Bobby also had a late afternoon LIVE country TV show on WSM during this same time frame. That show began as a popular daily afternoon show on Channel 4 on September 9, 1963. That show was the idea of Elmer Ally, Brad Crandall and Bayron Binkley and others who wanted an afternoon show that featured country music. The concept had been tried before, but not succeeded, even with different artists each week. This time they tried it with an emcee, a regular band and to have guests. Jerry Byrd and the band also did the live show, which was one hour.
While video of the syndicated shows is still available, it's too bad there are no tapes of those daily WSM shows that Bobby hosted, because lots of interesting stuff happened. The first time Mel Tillis ever spoke on TV was on this show when they had time to fill at the end and Bobby asked Mel to tell a funny story he had told off the air. It was funny, but the switch board at WSM lit up with angry callers about how Bobby had embarrassed Mel. But as we know, Mel went on to great things in his singing and songwriting career and fans came to understand the stuttering that became part of his act.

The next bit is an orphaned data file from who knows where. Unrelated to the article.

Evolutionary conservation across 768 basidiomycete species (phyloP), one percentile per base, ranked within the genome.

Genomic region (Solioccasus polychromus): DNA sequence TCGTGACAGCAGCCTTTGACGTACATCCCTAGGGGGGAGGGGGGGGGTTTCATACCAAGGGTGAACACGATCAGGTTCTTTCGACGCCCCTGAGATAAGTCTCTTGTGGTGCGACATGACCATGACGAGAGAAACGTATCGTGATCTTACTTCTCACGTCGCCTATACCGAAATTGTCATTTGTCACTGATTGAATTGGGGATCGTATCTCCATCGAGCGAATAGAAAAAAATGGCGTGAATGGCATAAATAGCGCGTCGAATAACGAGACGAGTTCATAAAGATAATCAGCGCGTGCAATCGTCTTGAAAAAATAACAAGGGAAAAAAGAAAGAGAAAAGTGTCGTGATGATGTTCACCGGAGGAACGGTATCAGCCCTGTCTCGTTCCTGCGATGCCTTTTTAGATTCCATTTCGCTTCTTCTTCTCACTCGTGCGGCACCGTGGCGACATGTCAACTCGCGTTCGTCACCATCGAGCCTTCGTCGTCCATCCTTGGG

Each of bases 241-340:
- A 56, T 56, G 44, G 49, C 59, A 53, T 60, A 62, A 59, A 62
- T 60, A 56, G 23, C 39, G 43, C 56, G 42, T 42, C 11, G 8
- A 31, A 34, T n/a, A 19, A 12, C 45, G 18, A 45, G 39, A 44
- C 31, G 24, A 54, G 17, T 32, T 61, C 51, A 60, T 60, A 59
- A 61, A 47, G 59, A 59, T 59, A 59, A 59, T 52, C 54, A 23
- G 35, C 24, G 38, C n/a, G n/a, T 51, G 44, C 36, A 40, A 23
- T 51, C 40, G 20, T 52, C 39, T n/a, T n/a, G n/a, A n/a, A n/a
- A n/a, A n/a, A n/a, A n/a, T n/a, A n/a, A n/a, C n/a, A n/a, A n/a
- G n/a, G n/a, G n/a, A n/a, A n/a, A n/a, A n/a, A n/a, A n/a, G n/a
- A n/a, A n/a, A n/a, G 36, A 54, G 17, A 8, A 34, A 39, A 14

In the early '70s he grew tired of the road, and wanted to spend more time with his family. He semi-retired from music, returned to his home state of Florida, and developed very successful real estate and insurance businesses. However, he wasn't through with show business.
Bobby was well known as an avid outdoorsman, camper, fisherman, hunter, etc. and had a reputation as an excellent interviewer from his TV shows. With that background, TNN asked him to host one of it's original shows, Country Sportsman, which was later called Celebrity Outdoors after ABC got a little upset about the show's original name name being too similar to its show, American Sportsman. The show had a very long and successful run and Bobby got paid to travel the world, fish, and visit with old friends.
After several years, he retired from the show in 1989 because he was about to have two new grandchildren within a month of each other, and he wanted to be home to enjoy them. The show continued on for another season with another host, but the ratings were not what they once were when Bobby hosted the show and was subsequently cancelled.
A practicing Christian, Bobby wrote a book entitled Hit The Glory Road, published in 1969 by Broadman Press (Library of Congress Catalog Card Number 73-83309). It's an interesting book on the grassroots gospel behind country music. It includes interviews with Roy Acuff, Bill Anderson, Bobby Bare, Jim Ed Brown, songwriters Boudleaux and Felice Bryant, Skeeter Davis, Ralph Emery, Jeanie C. Riley and Tex Ritter among others.
He currently lives in Jensen Beach, Florida, with Mozelle, his wife of over 40 years, and near all three of his children and seven grandchildren. He has a house on a lake in central Florida, where he regularly host many of his old buddies for bass fishing trips (Bobby Bare, Jerry Reed, Mel Tillis, and Jimmy Dickens are all "regulars" at the lake house).